Real-Time Operational Performance via the Internet of Things

Real-Time Operational Performance via the Internet of Things

By Jordan Workman, Director of Client Development, Performance Solutions by Milliken

Jordan Workman, Director of Client Development, Performance Solutions by Milliken

Manufacturers are racing to leverage the power of the Internet of Things (IoT)/ Industry 4.0 within their operations. In 2014, almost half of manufacturing executives hadn’t even heard of the IoT, and hardly any had a strategy to apply it within their organizations. Yet three years later, 59 percent of manufacturers have a strategy to apply IoT technologies to their companies’ processes—with 28 percent more planning a strategy. These leaders see the potential for the IoT to transform their companies’ practices and performances (see IoT Objectives).

Unfortunately, many of these executives won’t achieve the IoT gains they expect. Why? Because many of these manufacturers are utilizing inefficient production processes, besides aging and poorly maintained equipments. Using digital tools to connect and automate flawed operations isn’t a winning strategy and can easily exacerbate existing problems while creating new ones. Here are a few of the most common challenges we see:

• Machine limitations: Poorly maintained equipment is difficult—if not impossible—to upgrade for digitization. And even if smart devices can be integrated into unreliable machines, will the resulting data be similarly inconsistent?

• Disconnected processes: Applying intelligence and automation to a waste-laden process will simply create more waste at a faster pace. Inefficient workflows receiving real-time data and alerts will be challenged to respond to those false signals. Companies may inconveniently learn that an even larger capital equipment investment is required to derive value from the technology.

• Security concerns: Many older machines already incorporate some embedded intelligence (e.g., controls, sensors), which share basic information within a plant. Implementing an IoT strategy, however, requires connecting this legacy equipment securely to newer enterprise systems and applications—a security risk many companies aren’t ready to take.

The IoT promises improvements delivered at the speed of light. Are you ready?

• Resistant culture: Digitization doesn’t mean “lights-out,” workerless operations. Will disengaged frontline staff react differently to real-time information than they do to voice and paper instructions? Should we expect them to?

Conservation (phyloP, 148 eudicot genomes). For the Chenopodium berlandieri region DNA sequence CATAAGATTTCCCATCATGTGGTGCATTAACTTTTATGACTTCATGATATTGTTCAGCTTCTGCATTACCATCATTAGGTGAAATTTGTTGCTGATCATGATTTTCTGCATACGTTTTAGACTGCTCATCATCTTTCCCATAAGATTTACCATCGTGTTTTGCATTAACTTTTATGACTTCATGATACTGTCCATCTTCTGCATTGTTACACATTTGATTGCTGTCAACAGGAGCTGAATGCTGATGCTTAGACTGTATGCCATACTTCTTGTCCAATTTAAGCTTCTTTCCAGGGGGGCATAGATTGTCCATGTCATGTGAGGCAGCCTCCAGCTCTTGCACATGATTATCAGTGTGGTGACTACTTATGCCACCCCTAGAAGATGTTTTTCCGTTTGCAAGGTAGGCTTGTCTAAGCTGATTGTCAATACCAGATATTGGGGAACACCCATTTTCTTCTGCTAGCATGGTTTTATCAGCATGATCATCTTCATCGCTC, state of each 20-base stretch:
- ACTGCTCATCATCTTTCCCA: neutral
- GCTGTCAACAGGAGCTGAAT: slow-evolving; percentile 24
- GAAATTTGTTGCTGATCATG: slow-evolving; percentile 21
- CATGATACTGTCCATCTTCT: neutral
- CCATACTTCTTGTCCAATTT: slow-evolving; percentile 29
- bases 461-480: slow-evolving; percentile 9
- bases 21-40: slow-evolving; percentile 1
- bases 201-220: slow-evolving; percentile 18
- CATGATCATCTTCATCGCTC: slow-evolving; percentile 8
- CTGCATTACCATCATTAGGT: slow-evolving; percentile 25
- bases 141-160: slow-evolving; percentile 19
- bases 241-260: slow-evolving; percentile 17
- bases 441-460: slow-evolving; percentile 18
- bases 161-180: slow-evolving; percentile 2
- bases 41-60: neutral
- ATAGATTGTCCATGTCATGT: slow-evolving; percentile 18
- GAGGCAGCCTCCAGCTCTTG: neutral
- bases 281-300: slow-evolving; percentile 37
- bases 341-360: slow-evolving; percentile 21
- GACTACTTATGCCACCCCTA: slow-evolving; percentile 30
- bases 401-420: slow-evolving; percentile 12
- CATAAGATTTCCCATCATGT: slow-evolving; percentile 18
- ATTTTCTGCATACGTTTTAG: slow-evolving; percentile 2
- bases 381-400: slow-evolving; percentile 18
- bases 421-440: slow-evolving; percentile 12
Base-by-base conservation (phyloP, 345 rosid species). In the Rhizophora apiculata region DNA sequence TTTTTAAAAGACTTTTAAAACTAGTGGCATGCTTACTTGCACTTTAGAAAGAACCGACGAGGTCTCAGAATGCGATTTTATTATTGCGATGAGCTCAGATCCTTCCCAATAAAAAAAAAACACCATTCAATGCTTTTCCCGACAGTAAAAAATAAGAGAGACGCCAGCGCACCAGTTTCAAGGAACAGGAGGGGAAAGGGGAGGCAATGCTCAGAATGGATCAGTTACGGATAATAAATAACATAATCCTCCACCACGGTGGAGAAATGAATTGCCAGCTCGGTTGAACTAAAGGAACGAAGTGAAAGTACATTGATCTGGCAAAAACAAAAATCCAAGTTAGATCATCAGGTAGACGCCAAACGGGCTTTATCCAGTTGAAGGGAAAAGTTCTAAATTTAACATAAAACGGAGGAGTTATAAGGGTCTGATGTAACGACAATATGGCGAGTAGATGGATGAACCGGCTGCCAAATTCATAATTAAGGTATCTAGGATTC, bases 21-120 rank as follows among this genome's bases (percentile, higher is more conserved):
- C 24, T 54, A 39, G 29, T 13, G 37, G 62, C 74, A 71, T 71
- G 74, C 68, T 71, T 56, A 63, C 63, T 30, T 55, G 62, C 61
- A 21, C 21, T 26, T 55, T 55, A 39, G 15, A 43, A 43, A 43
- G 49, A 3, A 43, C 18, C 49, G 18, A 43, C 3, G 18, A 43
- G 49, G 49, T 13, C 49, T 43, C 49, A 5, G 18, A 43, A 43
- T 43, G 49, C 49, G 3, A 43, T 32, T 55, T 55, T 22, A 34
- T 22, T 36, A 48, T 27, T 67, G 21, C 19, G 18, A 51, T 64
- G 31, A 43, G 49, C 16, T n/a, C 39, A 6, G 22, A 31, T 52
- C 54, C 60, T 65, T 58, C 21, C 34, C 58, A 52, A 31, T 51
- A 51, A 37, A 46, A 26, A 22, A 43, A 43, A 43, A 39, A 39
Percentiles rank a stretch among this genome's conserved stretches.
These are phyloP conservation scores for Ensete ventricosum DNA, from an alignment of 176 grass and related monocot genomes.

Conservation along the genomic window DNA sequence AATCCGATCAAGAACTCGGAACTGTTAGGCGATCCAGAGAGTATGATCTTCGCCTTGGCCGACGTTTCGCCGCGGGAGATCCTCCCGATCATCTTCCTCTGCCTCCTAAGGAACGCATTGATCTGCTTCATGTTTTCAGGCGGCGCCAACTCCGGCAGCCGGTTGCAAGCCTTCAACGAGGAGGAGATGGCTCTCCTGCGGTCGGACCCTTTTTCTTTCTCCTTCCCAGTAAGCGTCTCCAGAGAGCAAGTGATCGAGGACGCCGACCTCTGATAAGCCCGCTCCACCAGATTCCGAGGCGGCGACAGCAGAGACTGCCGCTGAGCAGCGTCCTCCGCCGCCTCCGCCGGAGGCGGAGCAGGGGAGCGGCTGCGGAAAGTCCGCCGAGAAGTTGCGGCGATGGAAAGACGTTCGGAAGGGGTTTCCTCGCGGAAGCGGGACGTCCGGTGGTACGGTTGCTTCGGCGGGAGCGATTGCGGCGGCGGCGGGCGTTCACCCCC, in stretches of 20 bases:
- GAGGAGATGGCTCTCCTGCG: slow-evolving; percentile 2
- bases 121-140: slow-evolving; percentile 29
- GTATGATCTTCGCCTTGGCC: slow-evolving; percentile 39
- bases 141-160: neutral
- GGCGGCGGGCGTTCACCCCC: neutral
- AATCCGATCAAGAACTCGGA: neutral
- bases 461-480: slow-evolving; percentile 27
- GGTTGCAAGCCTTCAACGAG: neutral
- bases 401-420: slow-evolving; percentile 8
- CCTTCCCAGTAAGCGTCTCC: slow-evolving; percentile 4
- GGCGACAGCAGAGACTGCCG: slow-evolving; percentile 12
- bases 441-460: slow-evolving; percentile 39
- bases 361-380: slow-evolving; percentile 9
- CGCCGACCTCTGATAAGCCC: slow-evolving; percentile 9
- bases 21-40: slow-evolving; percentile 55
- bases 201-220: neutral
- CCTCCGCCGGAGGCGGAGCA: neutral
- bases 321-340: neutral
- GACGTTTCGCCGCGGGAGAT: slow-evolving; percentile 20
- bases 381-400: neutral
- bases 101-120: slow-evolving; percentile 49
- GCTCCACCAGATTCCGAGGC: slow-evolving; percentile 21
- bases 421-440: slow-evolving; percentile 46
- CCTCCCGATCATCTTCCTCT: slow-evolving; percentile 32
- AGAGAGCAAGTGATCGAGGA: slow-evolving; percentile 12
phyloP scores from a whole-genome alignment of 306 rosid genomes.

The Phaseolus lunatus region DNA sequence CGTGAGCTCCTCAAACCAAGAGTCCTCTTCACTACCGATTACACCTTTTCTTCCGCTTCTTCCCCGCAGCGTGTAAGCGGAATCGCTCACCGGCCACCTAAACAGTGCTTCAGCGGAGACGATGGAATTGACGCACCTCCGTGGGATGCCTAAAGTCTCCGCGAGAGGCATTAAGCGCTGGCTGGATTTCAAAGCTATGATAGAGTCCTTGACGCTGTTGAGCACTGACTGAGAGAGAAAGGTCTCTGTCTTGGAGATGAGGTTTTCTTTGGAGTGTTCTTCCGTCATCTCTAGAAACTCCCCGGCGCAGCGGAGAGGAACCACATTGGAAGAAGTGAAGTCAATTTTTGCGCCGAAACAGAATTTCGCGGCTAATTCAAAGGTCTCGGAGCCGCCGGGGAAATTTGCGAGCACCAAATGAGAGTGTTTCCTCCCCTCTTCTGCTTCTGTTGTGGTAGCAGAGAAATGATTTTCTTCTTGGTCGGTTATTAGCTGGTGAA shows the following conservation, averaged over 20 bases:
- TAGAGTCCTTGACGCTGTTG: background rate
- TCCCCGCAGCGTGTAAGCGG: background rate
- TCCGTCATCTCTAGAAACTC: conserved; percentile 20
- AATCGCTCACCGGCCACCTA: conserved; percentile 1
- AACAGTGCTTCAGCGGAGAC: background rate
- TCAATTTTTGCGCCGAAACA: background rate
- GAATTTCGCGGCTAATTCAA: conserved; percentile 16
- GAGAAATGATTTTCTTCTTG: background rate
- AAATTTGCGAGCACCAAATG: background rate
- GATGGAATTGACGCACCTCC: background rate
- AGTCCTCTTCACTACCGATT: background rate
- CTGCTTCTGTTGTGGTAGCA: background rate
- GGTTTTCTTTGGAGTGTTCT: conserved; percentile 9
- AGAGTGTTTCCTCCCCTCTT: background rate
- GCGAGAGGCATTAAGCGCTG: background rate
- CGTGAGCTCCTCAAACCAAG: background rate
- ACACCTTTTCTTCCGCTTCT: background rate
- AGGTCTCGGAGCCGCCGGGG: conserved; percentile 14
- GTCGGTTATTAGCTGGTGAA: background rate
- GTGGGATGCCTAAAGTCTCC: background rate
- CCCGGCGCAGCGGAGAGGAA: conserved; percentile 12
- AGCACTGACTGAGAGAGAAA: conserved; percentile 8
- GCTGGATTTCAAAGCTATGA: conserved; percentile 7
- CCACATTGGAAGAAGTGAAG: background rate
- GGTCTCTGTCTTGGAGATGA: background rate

• Firefighter fears: If a plant is led by command-and-control managers, will they relinquish control to digitized decision-making to achieve the promised efficiencies? Or will they continue old habits by making sure that only they have access to IoT insights and the power to “fix” problems?

• A flood of unverified data: Is it the signal or noise? Will the manufacturing team find newly available real-time data, reliable? Executives may grow weary of sorting through vast volumes of information—in part because they’re skeptical about the quality data already generated by poorly maintained equipment, antiquated devices, and faulty processes.

"The IoT promises improvements delivered at the speed of light. Are you ready?"

Fortunately, there’s a fix: manufacturers can improve their operations before they implement an IoT strategy, boosting operational performances and profits now even as they plan for IoT success later. Successful companies follow a four-step progression to stabilize and improve underperforming processes— and prepare them for IoT integration:

1. Model for improvement and IoT: Leaders identify areas within a plant or plants where performance can be improved, which serve as models for the rest of the organization. These areas and the employees will model best practices in implementing a performance management system, developing standardized work, and embedding the IoT (e.g., incorporating smart devices, sharing data with the plant and company).

2. Process improvement: Plant managers and frontline associates work to improve processes (e.g., engage in problem-solving and improvement projects, apply standardized work, improve safety and environmental conditions, eliminate wastes and losses) and integrate a performance management system into day-to-day operations.

3. Machine reliability: Production management and staff concurrently work to improve equipment reliability while evaluating current smart devices in the area. Which are the devices still capable and reliable, and where should new intelligence be embedded?

4. Digitization: Last but not least, embedded intelligence and secure network technologies are incorporated into model areas after processes have been improved, equipment is reliable, and the workforce has been engaged, educated, and empowered.

Gains made in the model area are then replicated to other plant areas and then other plants. As the reach of operational and IoT improvements expands, so does the ability of corporate and plant management to leverage real-time IoT insights.

Performance Solutions by Milliken, the consulting division of Milliken & Company, has helped hundreds of plants develop high-performing models and replicate improvements throughout their organizations. Increasingly, the application of IoT technologies and digitization is a major component of that transformation, leading to an enhanced ability to monitor and improve operations; improve scheduling of operations and the supply chain; share value-adding information with customers and suppliers; and improve strategic decision-making, such as the allocation of capital expenditures and product, plant, and workforce plans.

The IoT promises improvements delivered at the speed of light. Are you ready?

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